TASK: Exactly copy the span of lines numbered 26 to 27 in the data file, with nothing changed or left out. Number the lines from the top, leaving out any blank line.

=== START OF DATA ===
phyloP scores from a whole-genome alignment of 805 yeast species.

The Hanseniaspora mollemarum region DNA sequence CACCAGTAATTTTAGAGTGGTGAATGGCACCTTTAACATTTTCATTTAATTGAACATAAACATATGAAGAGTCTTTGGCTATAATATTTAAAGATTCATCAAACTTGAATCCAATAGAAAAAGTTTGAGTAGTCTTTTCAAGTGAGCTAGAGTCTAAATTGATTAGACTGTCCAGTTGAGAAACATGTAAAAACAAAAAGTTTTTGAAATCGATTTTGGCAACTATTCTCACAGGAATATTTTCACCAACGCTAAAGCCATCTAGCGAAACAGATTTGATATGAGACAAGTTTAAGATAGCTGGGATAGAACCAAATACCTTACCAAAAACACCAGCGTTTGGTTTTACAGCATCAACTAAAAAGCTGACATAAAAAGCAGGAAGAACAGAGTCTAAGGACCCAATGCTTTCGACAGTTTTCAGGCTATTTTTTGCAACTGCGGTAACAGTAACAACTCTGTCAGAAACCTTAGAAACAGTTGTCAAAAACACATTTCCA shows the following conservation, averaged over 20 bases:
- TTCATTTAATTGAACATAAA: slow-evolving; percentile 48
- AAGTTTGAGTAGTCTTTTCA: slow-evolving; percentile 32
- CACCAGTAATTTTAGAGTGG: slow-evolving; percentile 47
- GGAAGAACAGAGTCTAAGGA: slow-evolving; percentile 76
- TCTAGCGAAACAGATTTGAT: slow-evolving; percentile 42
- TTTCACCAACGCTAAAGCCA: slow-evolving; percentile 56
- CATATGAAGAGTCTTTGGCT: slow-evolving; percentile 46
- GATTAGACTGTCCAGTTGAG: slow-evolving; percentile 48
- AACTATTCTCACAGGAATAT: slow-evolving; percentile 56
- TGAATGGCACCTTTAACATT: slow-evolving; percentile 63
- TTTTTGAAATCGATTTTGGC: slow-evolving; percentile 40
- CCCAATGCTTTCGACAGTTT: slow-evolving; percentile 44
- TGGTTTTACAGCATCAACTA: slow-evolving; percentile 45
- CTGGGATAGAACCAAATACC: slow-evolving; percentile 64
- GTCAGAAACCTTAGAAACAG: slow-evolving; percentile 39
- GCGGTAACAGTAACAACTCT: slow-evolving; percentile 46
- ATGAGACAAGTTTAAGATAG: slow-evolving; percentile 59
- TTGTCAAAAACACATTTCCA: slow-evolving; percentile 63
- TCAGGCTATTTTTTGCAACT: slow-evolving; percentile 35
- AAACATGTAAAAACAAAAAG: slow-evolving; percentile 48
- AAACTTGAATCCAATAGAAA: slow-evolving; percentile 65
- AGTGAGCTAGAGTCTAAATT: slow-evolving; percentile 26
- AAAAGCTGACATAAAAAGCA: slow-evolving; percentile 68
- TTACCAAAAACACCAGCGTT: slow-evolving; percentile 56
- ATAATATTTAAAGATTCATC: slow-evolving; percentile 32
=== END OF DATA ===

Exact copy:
- TTACCAAAAACACCAGCGTT: slow-evolving; percentile 56
- ATAATATTTAAAGATTCATC: slow-evolving; percentile 32